The Court of Justice of the European Union (CJEU) yesterday handed down its judgment in the long-running dispute between Nestlé and Cadbury; a decision that demonstrates again the difficulties of registering a shape mark across the European Union.
This decision is the result of over 15 years of legal wrangling, starting in 2002 when Nestlé applied to the EUIPO to register its 4 finger three-dimensional Kit Kat shape. The registration was granted, but in 2007 Cadbury Schweppes (now Mondelez UK Holdings and Services) applied to the EUIPO to invalidate the mark. The EUIPO rejected the Mondelez application on the basis that Nestlé had successfully established that the shape had acquired distinctiveness through use across the EU.
Mondelez then applied to the General Court of the European Union to annul the decision of the EUIPO, arguing that it was incorrect to conclude that acquired distinctiveness had been established across the EU when Nestlé and the EUIPO only considered acquired distinctiveness in 10 out of the 15 EU member states that existed at the time of registration. The General Court agreed with Mondelez, but none of the parties were entirely satisfied with its decision and so each of the EUIPO, Mondelez and Nestlé appealed, leading to yesterday.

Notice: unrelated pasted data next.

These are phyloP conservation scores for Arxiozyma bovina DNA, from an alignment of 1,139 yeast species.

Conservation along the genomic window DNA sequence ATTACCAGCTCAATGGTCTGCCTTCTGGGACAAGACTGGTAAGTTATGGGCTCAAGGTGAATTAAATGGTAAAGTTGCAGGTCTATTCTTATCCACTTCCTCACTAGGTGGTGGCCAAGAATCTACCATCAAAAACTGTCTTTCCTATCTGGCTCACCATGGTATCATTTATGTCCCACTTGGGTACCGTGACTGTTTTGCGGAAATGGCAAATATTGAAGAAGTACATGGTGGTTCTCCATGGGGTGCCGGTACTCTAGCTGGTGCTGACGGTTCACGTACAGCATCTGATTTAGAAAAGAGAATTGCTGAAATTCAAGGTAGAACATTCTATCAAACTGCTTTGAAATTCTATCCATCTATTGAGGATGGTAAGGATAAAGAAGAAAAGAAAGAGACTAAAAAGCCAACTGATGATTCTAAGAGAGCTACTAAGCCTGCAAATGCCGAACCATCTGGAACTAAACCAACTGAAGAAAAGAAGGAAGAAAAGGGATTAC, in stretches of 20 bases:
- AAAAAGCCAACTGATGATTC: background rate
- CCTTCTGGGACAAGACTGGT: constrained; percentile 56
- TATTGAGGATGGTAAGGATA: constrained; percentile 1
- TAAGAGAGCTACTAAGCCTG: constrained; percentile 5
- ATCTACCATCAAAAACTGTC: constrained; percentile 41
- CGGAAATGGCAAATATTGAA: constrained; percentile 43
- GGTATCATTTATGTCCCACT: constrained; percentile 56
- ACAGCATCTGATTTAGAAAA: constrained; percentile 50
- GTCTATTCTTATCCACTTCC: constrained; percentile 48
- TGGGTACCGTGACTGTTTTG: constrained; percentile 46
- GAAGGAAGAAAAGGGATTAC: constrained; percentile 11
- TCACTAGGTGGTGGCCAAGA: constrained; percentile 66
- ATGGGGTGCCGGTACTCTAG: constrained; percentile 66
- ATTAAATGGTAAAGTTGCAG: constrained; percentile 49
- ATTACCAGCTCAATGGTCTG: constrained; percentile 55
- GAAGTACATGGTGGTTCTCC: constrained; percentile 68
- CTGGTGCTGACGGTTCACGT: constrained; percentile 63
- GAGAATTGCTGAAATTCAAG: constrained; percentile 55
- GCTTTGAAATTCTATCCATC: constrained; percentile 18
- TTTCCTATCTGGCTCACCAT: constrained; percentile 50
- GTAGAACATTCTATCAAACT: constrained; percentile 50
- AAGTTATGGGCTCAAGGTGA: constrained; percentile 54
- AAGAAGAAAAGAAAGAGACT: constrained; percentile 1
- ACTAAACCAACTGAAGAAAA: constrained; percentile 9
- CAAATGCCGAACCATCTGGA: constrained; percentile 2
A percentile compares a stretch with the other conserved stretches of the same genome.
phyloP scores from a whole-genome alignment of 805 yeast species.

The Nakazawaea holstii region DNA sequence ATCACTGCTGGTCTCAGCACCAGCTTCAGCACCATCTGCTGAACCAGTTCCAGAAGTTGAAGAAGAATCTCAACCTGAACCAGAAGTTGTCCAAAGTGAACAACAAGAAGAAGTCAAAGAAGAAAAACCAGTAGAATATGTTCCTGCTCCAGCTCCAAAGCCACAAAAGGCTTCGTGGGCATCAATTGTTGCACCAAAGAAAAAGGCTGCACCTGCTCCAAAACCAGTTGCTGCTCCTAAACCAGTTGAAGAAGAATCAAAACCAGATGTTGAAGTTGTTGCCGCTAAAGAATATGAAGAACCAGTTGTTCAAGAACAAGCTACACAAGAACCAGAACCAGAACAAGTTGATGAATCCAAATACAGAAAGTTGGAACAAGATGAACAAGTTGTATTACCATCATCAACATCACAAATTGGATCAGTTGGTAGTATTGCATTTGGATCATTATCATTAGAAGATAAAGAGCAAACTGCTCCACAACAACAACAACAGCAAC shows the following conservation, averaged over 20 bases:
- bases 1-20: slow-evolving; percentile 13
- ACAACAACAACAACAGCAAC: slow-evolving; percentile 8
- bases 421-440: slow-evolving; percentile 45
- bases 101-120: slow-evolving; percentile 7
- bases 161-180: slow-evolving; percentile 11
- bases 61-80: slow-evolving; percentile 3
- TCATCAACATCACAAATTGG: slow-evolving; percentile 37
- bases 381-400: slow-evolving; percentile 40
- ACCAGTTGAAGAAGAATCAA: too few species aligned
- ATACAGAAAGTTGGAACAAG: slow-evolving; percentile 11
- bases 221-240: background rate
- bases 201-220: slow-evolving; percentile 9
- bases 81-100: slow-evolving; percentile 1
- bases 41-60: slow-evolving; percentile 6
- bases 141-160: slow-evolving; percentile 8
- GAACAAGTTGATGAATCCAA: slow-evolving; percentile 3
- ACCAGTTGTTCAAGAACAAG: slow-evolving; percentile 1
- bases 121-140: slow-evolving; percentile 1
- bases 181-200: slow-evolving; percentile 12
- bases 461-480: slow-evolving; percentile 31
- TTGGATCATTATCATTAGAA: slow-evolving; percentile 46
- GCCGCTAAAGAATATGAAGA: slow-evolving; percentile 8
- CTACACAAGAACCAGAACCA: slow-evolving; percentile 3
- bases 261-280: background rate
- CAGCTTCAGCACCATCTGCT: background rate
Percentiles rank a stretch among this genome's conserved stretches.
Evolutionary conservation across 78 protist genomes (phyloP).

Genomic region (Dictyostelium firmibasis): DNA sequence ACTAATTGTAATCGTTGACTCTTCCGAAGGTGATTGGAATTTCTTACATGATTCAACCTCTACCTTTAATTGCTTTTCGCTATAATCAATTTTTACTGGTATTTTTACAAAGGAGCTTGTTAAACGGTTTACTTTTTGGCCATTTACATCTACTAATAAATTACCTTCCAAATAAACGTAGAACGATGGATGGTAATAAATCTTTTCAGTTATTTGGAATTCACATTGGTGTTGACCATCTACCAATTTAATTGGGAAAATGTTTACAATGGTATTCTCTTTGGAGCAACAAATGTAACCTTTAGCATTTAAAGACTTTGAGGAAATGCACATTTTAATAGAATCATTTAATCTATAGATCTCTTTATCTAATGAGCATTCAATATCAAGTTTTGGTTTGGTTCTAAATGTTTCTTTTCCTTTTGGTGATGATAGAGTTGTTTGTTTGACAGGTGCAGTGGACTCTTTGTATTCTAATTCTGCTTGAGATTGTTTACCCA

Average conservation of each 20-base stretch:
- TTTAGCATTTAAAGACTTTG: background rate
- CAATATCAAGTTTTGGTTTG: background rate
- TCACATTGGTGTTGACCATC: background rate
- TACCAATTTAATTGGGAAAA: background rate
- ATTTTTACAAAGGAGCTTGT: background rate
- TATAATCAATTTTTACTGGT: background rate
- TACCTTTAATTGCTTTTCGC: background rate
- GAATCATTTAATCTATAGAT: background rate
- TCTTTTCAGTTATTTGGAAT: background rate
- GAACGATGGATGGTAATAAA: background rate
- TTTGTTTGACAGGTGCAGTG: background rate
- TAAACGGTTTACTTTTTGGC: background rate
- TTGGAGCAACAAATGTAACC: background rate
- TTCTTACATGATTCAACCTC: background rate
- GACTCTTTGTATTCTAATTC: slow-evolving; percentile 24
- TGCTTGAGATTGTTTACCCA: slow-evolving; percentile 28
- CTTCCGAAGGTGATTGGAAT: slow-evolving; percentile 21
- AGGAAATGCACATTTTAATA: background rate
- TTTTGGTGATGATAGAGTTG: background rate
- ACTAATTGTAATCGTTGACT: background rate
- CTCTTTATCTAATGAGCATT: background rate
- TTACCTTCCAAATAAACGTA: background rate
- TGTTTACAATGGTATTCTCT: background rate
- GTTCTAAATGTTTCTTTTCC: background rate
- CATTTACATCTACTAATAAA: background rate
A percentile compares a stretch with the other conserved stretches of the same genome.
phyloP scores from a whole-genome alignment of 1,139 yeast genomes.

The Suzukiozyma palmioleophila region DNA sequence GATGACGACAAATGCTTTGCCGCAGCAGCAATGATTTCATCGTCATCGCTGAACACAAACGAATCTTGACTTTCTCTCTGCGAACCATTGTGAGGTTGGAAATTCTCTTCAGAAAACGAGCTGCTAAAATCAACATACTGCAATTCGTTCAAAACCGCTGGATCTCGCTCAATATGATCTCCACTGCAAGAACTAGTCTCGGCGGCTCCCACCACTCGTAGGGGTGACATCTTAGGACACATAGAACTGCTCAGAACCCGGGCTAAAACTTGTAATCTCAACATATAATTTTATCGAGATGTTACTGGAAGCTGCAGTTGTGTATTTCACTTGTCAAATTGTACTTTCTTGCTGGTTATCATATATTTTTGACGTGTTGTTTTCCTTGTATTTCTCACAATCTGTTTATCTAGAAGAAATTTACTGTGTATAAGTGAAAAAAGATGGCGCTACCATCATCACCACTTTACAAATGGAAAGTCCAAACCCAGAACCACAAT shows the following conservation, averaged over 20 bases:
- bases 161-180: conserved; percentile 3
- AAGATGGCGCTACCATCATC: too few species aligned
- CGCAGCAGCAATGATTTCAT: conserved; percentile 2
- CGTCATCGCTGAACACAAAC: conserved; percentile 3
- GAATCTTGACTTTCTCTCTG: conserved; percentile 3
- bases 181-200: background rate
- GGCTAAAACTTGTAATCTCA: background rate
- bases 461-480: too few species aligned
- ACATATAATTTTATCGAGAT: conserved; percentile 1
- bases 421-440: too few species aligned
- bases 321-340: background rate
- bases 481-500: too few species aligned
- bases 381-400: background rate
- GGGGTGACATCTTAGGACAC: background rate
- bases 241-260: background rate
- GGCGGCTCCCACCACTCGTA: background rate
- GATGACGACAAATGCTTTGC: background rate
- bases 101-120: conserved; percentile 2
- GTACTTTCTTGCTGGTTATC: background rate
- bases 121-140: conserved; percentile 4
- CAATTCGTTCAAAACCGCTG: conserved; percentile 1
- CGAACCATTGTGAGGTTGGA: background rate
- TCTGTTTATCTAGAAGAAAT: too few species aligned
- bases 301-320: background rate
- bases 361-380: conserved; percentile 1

We now know that the CJEU agrees with the General Court: that in order to register an EU mark which is devoid of inherent distinctiveness a trade mark owner must show that the mark has acquired distinctiveness throughout the EU and not just a substantial part of it. It has directed the EUIPO to consider, in light of this judgment, whether Nestlé's registration still stands.
This decision is not unexpected, but it reiterates the difficulty of registering shape marks, which are often considered to be devoid of any distinctive character. In such circumstances, applicants may have to think carefully about how they can adequately demonstrate acquired distinctiveness, and whether they are able to produce enough evidence across markets to establish evidence across the EU as a whole.
One proprietor that is having more success with its shape marks is Mondelez itself, which successfully registered and continues to defend its registration of its Toblerone peaks. For Nestlé the battle continues; it may lose its 4 finger Kit Kat shape mark registration following yesterday's decision, but this is unlikely to be the last we hear on the subject. Nestlé is unlikely to take its own advice to take a break from it all.
The “four trapezoidal bars aligned on a rectangular base” – as the court describes the “KitKat four-fingers product” – will not be entitled to protection from copycats.